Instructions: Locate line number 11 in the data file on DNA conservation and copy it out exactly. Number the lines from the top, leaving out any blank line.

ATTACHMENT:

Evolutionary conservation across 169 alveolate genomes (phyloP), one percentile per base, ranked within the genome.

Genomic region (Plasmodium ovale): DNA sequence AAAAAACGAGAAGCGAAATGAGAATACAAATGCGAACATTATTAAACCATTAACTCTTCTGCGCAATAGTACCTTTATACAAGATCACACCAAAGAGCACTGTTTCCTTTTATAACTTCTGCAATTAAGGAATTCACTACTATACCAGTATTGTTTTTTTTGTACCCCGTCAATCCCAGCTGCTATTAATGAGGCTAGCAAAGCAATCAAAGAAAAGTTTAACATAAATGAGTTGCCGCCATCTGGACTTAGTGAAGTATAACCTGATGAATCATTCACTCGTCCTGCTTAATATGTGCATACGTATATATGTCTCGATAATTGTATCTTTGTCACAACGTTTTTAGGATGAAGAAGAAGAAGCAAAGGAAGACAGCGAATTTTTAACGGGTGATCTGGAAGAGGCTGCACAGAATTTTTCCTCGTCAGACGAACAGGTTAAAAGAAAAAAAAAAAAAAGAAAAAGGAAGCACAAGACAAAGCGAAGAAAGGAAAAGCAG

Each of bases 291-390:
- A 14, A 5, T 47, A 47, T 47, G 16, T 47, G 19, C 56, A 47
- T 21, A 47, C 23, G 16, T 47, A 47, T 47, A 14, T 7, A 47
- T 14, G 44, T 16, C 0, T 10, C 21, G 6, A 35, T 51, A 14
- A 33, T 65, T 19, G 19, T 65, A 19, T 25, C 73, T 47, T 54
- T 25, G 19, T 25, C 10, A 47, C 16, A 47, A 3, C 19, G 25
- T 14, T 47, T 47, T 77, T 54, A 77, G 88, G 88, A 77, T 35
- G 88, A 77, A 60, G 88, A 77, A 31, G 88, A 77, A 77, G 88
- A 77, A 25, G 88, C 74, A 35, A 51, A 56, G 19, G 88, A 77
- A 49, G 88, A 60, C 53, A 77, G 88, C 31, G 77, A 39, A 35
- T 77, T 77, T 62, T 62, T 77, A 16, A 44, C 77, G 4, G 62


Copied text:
- A 77, A 25, G 88, C 74, A 35, A 51, A 56, G 19, G 88, A 77